SCM 2015
Our Solar System

About Stamp Collecting Month and stamps

In October every year, Australia Post celebrates Stamp Collecting month (SCM). It has been going strong since 1993 and this year's fantastic theme is "Our Solar System".

The "Our Solar System" education material (unit of work, facts, and cross-curricular lesson ideas) developed for this year's Stamp Collecting Month is a resource suitable for use at any time of the year.

Eight stunning stamps have been developed this year and below are some facts about the planets they feature. In the Students section of the website you will find expanded versions of these facts.

About the "Our Solar System" SCM stamps

Mercury - a 35c stamp

35 cent Australian postage stamp; picturing the planet Mercury

Closest to the Sun, Mercury is the smallest planet in our Solar System (about 4,900 km in diameter), its surface baked and wrinkled by the Sun's intense heat. Mercury has the largest temperature variation between day and night of any of the planets, with night time surface temperatures down to -173°C and daytime highs of 427°C. Mercury has no atmosphere and its arid surface is scarred by countless impacts from asteroids, meteors and comets.

Venus - a 70c stamp

70 cent Australian postage stamp; picturing the planet Venus

Hidden under a blanket of clouds, Venus is a hellish world of crushing atmospheric pressure, high temperature and acid rain. Similar in size to the Earth, with a diameter of 12,100 km, Venus is the hottest world in our Solar System, its thick carbon dioxide atmosphere trapping heat like a greenhouse, so that the surface temperature reaches 462°C − hot enough to melt lead. Seen from Earth, Venus is the brightest object in the night sky apart from the Moon.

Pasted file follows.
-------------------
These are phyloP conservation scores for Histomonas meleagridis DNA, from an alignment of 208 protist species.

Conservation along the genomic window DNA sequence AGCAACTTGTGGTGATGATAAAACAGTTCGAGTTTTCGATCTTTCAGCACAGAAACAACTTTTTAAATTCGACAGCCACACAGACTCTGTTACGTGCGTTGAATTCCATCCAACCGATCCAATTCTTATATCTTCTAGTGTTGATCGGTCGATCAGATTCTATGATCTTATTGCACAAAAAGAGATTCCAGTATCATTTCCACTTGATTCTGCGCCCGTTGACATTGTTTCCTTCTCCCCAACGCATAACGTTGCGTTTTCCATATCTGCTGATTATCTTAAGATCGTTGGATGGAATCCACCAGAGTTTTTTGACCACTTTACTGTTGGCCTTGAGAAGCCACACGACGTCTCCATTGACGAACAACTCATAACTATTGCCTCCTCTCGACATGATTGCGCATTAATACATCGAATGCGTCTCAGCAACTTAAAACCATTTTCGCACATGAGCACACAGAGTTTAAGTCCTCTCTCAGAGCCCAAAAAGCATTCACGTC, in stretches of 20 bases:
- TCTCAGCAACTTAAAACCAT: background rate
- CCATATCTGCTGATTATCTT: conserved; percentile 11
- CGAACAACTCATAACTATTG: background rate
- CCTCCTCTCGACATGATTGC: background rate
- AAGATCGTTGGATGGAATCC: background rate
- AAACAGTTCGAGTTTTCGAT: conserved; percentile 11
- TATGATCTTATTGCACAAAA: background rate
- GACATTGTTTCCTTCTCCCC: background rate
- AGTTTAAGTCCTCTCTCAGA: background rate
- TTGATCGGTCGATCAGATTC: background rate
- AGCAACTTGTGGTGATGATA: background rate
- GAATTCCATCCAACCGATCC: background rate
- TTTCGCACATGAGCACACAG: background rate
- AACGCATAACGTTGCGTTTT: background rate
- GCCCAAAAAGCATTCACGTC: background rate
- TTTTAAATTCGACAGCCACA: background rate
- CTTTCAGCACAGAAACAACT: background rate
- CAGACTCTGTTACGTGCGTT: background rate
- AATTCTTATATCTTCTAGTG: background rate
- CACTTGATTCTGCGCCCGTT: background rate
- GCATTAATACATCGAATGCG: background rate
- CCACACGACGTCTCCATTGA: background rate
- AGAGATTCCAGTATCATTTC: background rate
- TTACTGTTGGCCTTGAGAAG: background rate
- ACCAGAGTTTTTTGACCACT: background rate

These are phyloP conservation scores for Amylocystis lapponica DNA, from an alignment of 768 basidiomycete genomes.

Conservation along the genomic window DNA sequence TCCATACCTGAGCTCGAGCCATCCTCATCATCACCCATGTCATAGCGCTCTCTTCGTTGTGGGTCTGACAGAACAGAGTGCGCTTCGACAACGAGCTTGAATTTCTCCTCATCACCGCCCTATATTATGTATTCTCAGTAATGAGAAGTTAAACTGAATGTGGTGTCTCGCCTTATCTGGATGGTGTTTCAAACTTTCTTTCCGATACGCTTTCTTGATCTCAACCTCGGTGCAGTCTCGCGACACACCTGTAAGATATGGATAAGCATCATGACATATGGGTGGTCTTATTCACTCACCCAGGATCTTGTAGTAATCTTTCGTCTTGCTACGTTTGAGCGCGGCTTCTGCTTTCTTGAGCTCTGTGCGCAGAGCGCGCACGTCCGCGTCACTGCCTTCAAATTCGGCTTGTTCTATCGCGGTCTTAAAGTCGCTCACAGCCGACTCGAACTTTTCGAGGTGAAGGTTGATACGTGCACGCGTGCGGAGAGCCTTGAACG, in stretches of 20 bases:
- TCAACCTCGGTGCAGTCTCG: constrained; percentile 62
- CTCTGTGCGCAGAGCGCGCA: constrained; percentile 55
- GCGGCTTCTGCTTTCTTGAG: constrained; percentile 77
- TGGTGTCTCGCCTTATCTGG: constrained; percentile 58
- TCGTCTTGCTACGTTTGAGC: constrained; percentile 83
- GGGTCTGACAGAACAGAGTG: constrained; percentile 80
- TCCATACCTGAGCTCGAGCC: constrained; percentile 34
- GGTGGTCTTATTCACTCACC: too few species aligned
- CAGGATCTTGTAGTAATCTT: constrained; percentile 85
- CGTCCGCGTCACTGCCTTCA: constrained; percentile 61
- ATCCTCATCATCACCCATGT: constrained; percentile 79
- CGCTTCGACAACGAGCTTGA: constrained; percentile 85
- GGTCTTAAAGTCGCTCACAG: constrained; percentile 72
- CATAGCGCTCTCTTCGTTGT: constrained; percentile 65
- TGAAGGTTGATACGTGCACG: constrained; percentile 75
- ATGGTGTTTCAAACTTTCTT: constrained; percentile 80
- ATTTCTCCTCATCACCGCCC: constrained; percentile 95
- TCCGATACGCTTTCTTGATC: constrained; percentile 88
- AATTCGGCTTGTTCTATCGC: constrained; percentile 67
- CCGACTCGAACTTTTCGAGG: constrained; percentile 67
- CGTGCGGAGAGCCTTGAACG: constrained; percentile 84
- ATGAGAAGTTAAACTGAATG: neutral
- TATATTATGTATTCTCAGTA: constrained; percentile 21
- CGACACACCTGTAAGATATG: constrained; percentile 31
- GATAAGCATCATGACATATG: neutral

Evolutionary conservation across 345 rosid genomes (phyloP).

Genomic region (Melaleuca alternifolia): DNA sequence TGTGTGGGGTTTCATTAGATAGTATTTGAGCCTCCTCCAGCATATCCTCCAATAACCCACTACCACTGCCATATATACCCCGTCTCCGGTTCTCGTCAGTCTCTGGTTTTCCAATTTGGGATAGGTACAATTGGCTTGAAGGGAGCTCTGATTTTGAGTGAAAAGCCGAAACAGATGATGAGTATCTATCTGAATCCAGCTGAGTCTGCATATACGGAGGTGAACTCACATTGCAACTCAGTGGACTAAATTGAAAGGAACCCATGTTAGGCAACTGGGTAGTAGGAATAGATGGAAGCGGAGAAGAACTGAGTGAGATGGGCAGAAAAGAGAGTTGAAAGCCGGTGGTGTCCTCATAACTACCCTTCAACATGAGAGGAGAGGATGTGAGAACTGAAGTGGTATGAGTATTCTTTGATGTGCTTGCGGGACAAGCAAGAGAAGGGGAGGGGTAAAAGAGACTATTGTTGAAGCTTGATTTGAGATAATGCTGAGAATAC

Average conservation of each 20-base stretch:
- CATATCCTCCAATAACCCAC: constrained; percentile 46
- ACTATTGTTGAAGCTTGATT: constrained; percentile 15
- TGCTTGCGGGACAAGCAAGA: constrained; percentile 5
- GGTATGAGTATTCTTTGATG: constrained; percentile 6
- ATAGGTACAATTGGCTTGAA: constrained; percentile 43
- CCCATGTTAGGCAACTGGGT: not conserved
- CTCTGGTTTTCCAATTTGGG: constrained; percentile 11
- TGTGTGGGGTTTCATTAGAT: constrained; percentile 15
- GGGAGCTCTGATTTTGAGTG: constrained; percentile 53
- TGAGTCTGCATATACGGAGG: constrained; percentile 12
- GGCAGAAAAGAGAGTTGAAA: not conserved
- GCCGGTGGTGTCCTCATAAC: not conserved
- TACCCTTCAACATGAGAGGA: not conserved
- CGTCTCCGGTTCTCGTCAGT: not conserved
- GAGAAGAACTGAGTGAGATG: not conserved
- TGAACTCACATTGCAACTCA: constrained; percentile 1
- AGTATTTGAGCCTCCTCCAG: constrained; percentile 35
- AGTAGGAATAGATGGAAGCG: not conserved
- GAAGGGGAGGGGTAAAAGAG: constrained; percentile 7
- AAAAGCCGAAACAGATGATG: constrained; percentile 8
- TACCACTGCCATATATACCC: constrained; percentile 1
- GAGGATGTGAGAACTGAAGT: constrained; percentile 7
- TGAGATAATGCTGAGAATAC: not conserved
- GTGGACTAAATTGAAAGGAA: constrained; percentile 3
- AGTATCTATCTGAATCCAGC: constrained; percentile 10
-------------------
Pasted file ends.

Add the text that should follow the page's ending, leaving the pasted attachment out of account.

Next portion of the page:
Earth - a 70c stamp

70 cent Australian postage stamp; picturing the planet Earth

Earth is the largest of the "terrestrial", or rocky, planets (12,742 km in diameter). With its vast oceans and protective atmosphere, our home planet has proved just right for the development of life and is the only world in the universe where life is currently known to exist. The atmosphere is composed mainly of nitrogen (78 percent) and oxygen (21 percent), shielding us from harmful infrared, ultraviolet, X-rays and gamma-rays. Earth is the only place in our Solar System where water exists in all three forms − solid, liquid and gas.

Mars - a 35c stamp

35 cent Australian postage stamp; picturing the planet Mars

Mars is about half the diameter of the Earth, with a surface temperature range of -125°C to -20°C. Mars has lost its surface water (frozen water may exist as permafrost beneath the surface) and possesses only a very thin carbon dioxide atmosphere and a surface pressure less than one percent that of Earth. Most of Mars' atmosphere was either oxidised into its iron rich surface (forming the rusty red colour we see today) or lost to space over time due to Mars' weak gravity. Microbial life may have evolved on Mars billions of years ago but whether any still exists today is a matter for further exploration.

Jupiter - a 70c stamp

70 cent Australian postage stamp; picturing the planet Jupiter

The largest planet in the Solar System, Jupiter is a "gas giant" − a huge ball of hydrogen and helium gas with possibly a small rocky or icy core. With an equatorial diameter of 141,000 km, Jupiter is so massive that 1,000 Earths could fit inside it. One of Jupiter's most recognisable features is the Great Red Spot, a huge anticyclonic storm larger than the Earth, that has been raging for more than 400 years. Jupiter has a ring system, consisting of four rings, and 67 moons have so far been discovered.

Saturn - a 70c stamp

70 cent Australian postage stamp; picturing the planet Saturn

Famous for its glorious and complex ring system, Saturn is the sixth planet from the Sun and has an equatorial diameter of 120,536 km. It is made primarily of hydrogen, but its upper cloud layers include ammonia and water ices. Saturn's magnificent ring system is made up of billions of pieces of water ice ranging in size from a centimetre to chunks the size of icebergs. Saturn has 62 known moons, some of which play an important part in shaping the structure of the ring system.

Uranus - a 70c stamp

70 cent Australian postage stamp; picturing the planet Uranus